Sunday morning and I haven’t made a rice pudding yet. I have been mulling over the ingredients, starting with searching out various recipes around the world. Yes, rice pudding is global!
We often dismiss this dessert as a humble dish, but certain ingredients will make a pudding incredibly more-ish.
My mother’s version was simply to simmer it on the hob in full fat milk, then add sugar if needed, at the table. Nanna would bake hers, including knobs of butter – everyone seems to agree that the skin is best!
Today I will make a Festive Rice Pudding for a Fairy Tale Feast with
unsweetened almond milk – 6 cups to 1 cup of rice
chopped dates, dried figs would be nice too – no need for sugar
vanilla extract, cinnamon, nutmeg, orange zest
A dash of Chambord black raspberry liqueur
It will be baked for two hours low heat.
I am anticipating a festive aroma!
The most decadent version was served to me in the Highlands of Scotland. A Lady Claire MacDonald recipe laden with cream and butter!
Persian interpretations are perhaps the most famous – one recipe has milk, one does not. Rose water and cardamon are added, then the dish is adorned with rose petals, almonds and more. See Shir Berenj and Sholeh Zard https://www.pinterest.co.uk/pin/331999803767086537/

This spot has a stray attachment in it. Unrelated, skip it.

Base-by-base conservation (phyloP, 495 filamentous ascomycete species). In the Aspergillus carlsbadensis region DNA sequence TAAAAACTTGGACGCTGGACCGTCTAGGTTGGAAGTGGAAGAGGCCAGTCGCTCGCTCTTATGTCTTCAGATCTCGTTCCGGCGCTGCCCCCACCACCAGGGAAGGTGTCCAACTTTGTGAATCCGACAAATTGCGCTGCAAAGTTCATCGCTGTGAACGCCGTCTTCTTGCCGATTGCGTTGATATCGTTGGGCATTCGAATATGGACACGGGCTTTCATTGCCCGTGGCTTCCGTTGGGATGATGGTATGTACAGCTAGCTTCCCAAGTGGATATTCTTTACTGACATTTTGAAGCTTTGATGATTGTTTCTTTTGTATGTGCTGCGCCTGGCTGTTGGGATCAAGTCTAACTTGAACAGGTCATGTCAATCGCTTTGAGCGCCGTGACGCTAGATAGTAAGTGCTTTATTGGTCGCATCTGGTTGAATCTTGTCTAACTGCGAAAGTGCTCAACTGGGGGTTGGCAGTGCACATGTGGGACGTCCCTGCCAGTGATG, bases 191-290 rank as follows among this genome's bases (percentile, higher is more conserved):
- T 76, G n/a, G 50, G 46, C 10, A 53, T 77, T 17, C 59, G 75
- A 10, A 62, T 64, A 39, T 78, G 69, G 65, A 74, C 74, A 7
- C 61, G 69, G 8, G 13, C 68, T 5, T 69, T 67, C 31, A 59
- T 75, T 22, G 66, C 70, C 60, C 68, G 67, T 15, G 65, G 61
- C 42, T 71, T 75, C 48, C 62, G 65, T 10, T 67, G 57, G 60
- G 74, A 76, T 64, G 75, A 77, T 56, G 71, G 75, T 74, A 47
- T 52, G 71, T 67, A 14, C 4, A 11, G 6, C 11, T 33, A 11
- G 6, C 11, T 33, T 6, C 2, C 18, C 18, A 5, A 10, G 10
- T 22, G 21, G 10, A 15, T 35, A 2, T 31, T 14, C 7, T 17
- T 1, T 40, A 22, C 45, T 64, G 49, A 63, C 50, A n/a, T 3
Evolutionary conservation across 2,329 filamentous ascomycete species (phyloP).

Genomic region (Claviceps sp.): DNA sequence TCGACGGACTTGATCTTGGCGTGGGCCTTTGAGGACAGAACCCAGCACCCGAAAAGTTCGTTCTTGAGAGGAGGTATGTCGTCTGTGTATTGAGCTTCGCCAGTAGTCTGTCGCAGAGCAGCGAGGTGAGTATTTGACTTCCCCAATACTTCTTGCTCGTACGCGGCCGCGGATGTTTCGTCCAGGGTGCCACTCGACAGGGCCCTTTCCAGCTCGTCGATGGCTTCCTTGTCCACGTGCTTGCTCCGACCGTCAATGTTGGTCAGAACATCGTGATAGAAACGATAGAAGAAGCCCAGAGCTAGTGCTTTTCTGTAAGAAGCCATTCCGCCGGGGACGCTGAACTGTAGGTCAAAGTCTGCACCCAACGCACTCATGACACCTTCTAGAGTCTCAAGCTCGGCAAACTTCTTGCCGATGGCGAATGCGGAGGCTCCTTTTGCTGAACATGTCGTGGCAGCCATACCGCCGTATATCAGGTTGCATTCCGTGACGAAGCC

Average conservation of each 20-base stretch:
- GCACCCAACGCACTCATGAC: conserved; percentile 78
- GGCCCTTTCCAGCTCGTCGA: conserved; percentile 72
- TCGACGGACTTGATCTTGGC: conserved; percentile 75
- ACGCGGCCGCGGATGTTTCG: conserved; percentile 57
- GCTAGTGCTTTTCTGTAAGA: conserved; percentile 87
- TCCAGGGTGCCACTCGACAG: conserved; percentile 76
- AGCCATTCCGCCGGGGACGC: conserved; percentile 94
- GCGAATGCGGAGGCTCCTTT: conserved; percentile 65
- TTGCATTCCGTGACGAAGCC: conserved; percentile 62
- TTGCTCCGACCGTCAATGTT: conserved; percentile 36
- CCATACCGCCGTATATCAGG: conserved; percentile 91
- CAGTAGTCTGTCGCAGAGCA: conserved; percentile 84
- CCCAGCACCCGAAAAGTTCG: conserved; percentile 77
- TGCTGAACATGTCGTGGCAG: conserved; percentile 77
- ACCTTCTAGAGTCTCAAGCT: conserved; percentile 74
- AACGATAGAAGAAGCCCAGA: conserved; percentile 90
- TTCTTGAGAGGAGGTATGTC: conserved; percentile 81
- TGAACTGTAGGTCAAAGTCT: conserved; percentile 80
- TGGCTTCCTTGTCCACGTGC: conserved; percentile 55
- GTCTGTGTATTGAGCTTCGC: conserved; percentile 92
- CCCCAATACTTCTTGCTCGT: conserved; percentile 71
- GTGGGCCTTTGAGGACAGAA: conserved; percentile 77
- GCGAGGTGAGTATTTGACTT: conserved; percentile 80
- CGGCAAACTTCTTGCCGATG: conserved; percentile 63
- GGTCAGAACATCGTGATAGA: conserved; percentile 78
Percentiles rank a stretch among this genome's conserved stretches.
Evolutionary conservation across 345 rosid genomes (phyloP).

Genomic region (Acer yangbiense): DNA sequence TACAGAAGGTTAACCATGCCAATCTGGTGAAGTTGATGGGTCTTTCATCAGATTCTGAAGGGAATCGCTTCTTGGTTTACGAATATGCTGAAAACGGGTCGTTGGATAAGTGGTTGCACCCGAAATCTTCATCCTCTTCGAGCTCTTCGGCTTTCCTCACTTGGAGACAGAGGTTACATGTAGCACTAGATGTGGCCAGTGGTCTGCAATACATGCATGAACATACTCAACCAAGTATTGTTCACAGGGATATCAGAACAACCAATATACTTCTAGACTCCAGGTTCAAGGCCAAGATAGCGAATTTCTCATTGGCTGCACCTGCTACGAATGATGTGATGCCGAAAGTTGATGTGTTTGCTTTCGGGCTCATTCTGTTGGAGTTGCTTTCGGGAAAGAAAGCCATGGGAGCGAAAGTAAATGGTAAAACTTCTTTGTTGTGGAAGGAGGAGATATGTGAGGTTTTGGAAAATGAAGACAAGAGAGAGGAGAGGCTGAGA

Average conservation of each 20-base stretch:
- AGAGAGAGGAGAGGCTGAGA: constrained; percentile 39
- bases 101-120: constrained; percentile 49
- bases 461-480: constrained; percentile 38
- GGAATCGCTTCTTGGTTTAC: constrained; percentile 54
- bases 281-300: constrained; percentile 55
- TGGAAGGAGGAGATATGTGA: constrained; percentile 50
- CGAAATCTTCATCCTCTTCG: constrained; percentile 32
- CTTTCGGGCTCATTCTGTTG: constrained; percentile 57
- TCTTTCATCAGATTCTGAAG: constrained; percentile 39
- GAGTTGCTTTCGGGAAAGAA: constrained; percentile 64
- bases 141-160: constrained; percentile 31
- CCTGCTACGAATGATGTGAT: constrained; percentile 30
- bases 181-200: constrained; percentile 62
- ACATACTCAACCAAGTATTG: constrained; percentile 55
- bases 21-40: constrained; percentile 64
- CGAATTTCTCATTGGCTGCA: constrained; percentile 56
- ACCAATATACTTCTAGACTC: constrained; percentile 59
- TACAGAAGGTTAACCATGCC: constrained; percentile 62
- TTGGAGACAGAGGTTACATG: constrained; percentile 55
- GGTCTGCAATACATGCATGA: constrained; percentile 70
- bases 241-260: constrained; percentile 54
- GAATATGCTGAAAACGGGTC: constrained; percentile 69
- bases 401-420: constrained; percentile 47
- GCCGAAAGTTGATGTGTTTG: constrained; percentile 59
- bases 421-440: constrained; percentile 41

I found another recipe on instagram from Chile with the naughty addition of condensed milk (okay once a year!) Rick Stein has share the Mexican version on his latest jaunt. And please let’s not forget honey, which is made for this sweet dessert.
My culinary reading for the festive season is Nigel Slater’s The Christmas Chronicles.
Other books on the coffee table include:
Marco Polo – from Venice to Xanadau
The Tattooist of Auschwitz
Plus a couple in the fantasy and magic realism genres arriving in the post soon.
I intend to watch international films throughout winter – the real, the magical.
Rick Stein’s recipe from Mexico: